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What’s in an Oil Drop?
By Kristen Coyne
Like so many scientific acronyms, this one is gibberish to most lay people. The translation – Fourier Transform Ion Cyclotron Resonance – probably wouldn’t help them much either. But there’s a lot going on in those five little letters, particularly at the MagLab, a world leader in the field and home to the man who co-invented the technique and, more than anybody else in the past three-plus decades, is responsible for the great advances in chemistry that have been made through its use.
FT-ICR is a very special type of mass spectrometer (a machine that measures the mass of atoms and molecules). In fact, this extremely powerful tool offers much more accurate and precise measuring than any other type of mass spectrometer (MS for short).
Why measure the mass of atoms and molecules in a substance? To find out what it’s made of – which atoms, which molecules and how much of each. This information can speak volumes about the origin and properties of a substance.
The field of FT-ICR is one of the greatest strengths of the National High Magnetic Field Laboratory. For one, our facilities are unrivaled. Our ICR Program includes five FT-ICR mass spectrometers, including the most powerful one in the world, which uses a superconducting magnet with a field of 14.5 tesla. Tesla is a measurement of the strength of a magnetic field: To put that in perspective, 1 tesla is equal to 20,000 times the Earth's magnetic field. The lab is currently building a magnet of even greater strength – 21 tesla – due to come online in 2013.
Before amassing the hardware, though, FSU started with superb talent. The MagLab's Chief Scientist for Ion Cyclotron Resonance is Alan Marshall, a legend in the field. Along with Melvin Comisarow of the University of British Columbia in Canada, Marshall invented the FT-ICR back in 1973. The feat dates back to 1931, when the ion cyclotron, a device that accelerates negatively or positively charged particles (ions) in a magnetic field, was invented. The tool was adapted to create the ion cyclotron resonance mass spectrometer a few decades later. Fourier transform (a mathematical algorithm that converts signals detected over time into a spectrum of usable data about, say, particle mass) has been around for centuries. But Marshall and Comisarow were the first to put two and two together (or rather, FT and ICR together) and create an amazingly powerful device. These machines are used for all types of research, from studying how drugs and cells interact to analyzing the more than 30,000 chemical substances in a single heavy petroleum sample. No wonder that more than 650 mass-spectrometry instruments based on Marshall’s three patents have been installed worldwide, with about 50 new ones going online every year.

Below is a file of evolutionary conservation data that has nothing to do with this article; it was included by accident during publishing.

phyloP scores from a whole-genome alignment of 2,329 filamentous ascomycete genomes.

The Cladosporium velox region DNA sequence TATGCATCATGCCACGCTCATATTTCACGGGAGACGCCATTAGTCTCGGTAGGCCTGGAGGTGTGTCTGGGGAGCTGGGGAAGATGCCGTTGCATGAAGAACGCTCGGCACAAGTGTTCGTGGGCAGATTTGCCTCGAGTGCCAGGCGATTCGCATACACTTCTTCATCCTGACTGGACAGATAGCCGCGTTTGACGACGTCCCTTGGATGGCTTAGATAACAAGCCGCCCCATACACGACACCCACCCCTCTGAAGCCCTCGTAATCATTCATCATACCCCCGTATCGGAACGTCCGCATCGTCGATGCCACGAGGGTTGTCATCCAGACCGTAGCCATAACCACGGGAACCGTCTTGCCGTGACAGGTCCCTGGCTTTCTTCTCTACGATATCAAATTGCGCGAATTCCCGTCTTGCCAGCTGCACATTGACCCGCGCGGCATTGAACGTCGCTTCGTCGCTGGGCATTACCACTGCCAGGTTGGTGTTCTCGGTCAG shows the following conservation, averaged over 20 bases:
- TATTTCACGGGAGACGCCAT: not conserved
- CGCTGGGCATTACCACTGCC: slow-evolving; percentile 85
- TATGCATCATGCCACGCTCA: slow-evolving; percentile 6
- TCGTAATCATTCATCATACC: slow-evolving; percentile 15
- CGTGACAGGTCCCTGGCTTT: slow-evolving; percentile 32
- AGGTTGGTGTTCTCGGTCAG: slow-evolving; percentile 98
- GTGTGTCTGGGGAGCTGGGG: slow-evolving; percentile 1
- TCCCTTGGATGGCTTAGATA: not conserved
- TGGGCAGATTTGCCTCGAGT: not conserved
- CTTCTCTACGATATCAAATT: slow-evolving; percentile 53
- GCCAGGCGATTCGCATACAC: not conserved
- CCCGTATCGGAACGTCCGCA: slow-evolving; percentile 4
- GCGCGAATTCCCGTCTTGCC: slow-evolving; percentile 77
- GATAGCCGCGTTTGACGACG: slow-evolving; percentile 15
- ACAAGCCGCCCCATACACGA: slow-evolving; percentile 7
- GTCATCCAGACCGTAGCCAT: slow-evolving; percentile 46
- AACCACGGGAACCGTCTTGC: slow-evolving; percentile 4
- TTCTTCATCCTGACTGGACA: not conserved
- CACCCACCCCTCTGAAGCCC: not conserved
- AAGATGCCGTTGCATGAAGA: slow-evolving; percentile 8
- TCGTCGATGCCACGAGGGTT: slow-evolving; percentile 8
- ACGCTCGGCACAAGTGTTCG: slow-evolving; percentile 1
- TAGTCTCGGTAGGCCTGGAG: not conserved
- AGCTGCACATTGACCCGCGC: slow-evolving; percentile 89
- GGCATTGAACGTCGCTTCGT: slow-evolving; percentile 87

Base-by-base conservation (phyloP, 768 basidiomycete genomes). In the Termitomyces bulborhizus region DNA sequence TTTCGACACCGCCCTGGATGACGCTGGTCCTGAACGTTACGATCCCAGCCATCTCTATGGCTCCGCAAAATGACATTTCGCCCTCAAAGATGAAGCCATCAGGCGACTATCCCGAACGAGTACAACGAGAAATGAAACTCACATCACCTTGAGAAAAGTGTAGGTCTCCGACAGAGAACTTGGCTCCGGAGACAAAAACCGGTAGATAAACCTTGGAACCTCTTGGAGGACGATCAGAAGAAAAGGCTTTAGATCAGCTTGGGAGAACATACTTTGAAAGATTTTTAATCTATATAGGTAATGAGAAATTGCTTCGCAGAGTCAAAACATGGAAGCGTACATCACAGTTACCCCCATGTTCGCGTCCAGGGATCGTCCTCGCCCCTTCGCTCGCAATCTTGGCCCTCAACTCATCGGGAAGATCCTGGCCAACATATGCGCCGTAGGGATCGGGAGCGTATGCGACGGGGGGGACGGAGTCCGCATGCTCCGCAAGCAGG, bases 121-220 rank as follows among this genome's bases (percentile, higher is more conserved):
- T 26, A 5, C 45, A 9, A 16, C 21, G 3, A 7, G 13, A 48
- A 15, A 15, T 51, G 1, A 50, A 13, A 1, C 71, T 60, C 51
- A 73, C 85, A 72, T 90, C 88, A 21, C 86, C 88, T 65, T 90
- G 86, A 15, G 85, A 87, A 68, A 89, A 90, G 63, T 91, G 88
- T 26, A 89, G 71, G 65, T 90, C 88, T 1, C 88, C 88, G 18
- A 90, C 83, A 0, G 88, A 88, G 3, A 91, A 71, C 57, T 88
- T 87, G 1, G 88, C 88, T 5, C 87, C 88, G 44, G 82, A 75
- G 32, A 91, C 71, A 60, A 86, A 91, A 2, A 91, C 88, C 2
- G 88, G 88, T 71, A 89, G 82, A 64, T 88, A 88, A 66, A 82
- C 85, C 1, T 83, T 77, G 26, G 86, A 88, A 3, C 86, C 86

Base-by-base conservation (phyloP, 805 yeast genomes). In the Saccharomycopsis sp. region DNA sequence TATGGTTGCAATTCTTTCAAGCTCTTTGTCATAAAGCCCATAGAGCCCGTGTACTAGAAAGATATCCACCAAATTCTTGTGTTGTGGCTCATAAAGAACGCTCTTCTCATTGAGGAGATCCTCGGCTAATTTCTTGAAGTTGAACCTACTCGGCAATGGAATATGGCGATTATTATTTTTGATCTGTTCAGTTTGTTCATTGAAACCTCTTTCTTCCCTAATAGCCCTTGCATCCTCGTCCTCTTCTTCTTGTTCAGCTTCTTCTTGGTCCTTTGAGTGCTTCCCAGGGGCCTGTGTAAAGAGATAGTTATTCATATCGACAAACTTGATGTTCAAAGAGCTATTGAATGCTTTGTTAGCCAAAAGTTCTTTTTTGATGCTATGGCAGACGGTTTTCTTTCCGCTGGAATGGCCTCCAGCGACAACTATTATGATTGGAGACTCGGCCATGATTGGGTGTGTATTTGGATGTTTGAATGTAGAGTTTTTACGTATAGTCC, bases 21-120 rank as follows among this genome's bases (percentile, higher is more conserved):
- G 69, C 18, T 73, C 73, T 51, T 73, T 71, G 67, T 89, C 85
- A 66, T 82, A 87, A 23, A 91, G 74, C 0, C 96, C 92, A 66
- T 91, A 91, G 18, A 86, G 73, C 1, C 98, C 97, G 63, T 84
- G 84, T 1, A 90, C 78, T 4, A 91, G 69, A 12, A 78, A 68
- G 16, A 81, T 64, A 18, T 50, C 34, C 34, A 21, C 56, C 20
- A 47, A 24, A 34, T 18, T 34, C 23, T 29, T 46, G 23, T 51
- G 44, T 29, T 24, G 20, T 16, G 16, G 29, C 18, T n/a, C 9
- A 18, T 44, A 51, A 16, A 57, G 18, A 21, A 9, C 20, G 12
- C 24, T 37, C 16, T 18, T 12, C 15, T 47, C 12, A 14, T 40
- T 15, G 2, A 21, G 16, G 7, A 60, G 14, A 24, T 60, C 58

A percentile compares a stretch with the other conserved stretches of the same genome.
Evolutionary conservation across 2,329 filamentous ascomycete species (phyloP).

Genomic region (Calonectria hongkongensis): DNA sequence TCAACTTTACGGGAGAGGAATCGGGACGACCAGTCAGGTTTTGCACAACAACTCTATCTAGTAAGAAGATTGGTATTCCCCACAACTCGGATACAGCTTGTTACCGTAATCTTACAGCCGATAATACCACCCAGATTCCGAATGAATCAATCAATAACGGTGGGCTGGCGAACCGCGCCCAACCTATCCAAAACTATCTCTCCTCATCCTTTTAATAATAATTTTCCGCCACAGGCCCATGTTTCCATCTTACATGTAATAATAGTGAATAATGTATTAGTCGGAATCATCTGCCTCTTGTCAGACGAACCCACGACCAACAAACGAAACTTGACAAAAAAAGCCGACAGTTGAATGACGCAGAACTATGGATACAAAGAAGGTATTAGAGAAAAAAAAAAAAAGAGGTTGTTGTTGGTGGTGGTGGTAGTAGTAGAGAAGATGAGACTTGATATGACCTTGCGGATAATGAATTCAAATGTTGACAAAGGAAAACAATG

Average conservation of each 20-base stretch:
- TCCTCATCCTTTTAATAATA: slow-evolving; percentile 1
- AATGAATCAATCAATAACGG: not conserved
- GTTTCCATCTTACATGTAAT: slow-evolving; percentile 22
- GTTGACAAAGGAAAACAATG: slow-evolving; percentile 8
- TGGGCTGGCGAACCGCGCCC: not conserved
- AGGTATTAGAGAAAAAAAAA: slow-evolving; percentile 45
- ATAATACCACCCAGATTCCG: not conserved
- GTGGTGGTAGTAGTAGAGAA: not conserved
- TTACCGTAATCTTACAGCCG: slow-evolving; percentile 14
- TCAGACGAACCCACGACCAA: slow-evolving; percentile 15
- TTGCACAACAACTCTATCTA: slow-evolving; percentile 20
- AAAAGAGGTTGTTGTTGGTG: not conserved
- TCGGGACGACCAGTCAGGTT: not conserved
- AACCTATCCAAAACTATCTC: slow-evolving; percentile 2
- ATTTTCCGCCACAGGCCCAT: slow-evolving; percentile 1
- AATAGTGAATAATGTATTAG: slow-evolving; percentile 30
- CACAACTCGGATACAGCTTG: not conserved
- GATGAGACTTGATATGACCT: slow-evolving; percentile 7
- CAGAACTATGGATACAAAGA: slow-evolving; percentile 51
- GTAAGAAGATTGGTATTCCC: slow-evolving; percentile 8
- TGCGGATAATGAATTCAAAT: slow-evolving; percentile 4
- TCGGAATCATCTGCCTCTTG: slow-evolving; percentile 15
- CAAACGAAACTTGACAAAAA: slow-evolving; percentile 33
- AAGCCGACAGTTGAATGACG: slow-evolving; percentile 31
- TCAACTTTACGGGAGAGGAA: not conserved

FT-ICR is the best technique by far for analyzing complex molecules mixed together in a fluid – which is how molecules are often found. But before we launch into a blow-by-blow of how this works, let’s first address how it matters.
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